I love this stuff. From a nootropic perspective, MCT oil makes sense: medium chain triglycerides (MCT) fuel the brain in the absence of glucose. For those committed to intermittent fasting or the keto diet, maintaining cognitive energy is a serious task — usually one’s commitment to such a diet strategy makes or breaks based on one’s alternative energy plan. And with MCT oil, that task becomes much less difficult, as this MCTs not only convert to ketones, which uniquely fuel the brain with fat-sourced energy, but they promote brain mitochondrial energy production.
Likewise, MCT oil may also improve the bioavailability of fat-soluble nootropics, such as the fat-soluble bio-actives found in Lion’s Mane Mushroom or Bacopa Monnieri. Nothing derails motivation quicker than low energy and food cravings, and, with MCT oil, those problems cease to be problems. Adding MCT oil to my daily morning ritual has been a major game-changer for my day-to-day productivity.
Read my Performance Lab MCT review here.
My Conclusion on the Best Nootropics for Motivation in 2024
To maintain ongoing self-control (or willpower) is a skill you can improve by turning mini-habits into habits. For example, do you really want to learn guitar, but you’re struggling to find the motivation to even pick the damn thing up? Start small: just pick the thing up and play at least one note everyday. If Newton’s correct, odds are your “in motion” momentum will move you towards increasingly playing more and more notes than intended, until eventually — voila — that tiny daily habit of playing only one note eventually sculpts you into a life-long rockstar.
Don’t fret over how small and insignificant that first step is. It’s a small place to start, but it is a start — and a little start is better than no start at all. And if you can exert enough self-control to make that tiny first step, you’ll find you have it in you to take an even bigger step the next day, and the next day — and so on.
You’ll find those little successes (e.g., playing one note) are much more motivating than the big imaginary failures (e.g., not being a rockstar) you’ve accumulated in your head. And with the right nootropics, you can exert your willpower on the cognitive systems underlying motivation itself, maintaining enough motivation and momentum to see those small successes grow and grow.
Read my Best Pre-Made Nootropic Supplements to Buy list here.
P.S. – Where to Find the Best Supplements for Motivation
Of course, you can buy and stack each nootropic individually. However, there are a few supplement stacks that have already done the grunt work for you, even supplying the best nootropics for motivation at their best, highest quality formats. With that in mind, I’ve listed here a few of the Best Nootropic Supplements for Motivation that you can either take alone or altogether to maximize your daily motivation levels. Check it:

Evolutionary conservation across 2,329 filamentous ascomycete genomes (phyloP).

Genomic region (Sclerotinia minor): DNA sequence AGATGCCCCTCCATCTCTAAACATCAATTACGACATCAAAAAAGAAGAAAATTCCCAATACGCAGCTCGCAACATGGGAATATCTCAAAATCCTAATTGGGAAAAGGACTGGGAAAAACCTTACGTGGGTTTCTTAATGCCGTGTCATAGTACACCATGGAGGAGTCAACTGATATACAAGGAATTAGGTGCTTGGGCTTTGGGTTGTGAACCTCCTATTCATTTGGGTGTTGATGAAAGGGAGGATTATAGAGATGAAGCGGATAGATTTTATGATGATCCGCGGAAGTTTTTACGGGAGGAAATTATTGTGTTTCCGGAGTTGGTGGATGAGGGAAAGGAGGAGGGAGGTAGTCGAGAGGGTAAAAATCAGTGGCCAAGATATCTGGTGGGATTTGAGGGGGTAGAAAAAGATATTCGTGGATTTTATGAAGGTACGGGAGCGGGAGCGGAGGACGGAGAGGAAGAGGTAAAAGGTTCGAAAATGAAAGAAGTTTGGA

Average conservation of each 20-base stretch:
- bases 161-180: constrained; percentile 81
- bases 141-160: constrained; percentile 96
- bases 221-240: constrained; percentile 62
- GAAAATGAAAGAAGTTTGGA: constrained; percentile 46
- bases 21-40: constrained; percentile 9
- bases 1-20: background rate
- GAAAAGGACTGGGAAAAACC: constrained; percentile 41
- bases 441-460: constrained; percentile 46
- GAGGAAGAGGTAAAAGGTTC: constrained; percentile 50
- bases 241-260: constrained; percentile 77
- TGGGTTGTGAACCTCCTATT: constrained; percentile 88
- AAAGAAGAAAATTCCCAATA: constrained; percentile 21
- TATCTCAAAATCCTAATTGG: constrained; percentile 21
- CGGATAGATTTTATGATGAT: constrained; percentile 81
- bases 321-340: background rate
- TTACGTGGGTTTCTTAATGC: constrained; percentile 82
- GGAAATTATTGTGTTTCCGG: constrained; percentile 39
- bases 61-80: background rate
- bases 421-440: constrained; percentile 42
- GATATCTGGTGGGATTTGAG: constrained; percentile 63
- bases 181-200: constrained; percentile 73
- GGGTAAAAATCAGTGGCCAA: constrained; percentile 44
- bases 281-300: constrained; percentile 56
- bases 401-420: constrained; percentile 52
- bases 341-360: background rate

Mind Lab Pro
Mind Lab Pro isn’t only one of the best nootropics for motivation but it’s one of the best nootropic supplements period. With its stim-free formula, Mind Lab Pro tackles mood and motivation the clean way, with anxiolytic L-theanine’s alpha brainwave boosts and stress-relieving L-tyrosine’s catecholaminergic bio-mechanisms (paired with a B-vitamin complex of B6, B9, and B12) — and many more.
This is an awesome one-and-done nootropic stack that you can take daily to improve all short- and long-term mental performance, or you can stack this supplement with other nootropics to further improve their brain boosting results — e.g., Mind Lab Pro’s citicoline with phenylpiracetam, L-theanine with caffeine, all ingredients with MCT oil, etc.
Want some? Get the Best Deal on Mind Lab Pro here.
Performance Lab Caffeine+
Though I’m particular to the stim-free nootropic stacks, having an optional stim add-on is incredibly value, especially when it’s formulated like Performance Lab Caffeine+‘s nootropic-enhanced caffeine pill formula. When it comes to caffeine pills, Stim does it right by supplying a modest dose of caffeine per pill (50 mg), allowing you to better customize the caffeine amount per serving — one pill? two pills? three?? — while also minimizing the negative consequences of caffeine with Stim’s L-theanine, L-tyrosine, and B-vitamin complex.
Taken alone or combined with a stim-free stack, Performance Lab Stim is an excellent source of mood and motivation boosts.